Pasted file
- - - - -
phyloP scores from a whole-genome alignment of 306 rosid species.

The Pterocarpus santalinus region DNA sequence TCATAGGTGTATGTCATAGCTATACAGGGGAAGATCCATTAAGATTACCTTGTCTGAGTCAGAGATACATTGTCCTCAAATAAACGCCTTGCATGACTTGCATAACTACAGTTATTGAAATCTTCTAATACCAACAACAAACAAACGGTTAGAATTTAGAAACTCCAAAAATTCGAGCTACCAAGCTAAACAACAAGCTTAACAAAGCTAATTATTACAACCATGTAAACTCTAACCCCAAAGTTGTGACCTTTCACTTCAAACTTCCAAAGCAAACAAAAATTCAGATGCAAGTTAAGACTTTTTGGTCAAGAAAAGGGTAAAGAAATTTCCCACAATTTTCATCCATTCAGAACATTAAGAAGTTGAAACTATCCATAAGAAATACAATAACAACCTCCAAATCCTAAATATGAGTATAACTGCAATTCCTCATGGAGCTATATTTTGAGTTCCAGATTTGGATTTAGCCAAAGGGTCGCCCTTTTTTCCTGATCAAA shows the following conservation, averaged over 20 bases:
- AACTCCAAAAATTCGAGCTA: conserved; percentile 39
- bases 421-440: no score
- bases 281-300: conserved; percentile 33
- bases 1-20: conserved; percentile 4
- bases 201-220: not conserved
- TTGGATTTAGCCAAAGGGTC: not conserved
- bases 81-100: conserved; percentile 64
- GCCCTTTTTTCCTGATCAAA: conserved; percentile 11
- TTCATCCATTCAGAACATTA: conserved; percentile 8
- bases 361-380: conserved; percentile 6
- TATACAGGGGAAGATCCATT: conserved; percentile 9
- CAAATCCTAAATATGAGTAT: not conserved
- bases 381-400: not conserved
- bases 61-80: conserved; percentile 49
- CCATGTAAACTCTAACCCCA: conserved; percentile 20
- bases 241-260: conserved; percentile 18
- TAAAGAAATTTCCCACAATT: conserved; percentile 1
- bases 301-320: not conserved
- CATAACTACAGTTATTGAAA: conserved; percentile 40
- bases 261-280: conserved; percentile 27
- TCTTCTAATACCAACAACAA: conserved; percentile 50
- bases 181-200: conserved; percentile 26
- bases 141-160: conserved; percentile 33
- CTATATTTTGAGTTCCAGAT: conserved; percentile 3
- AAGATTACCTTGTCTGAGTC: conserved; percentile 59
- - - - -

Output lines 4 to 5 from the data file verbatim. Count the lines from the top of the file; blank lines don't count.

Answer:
- bases 421-440: no score
- bases 281-300: conserved; percentile 33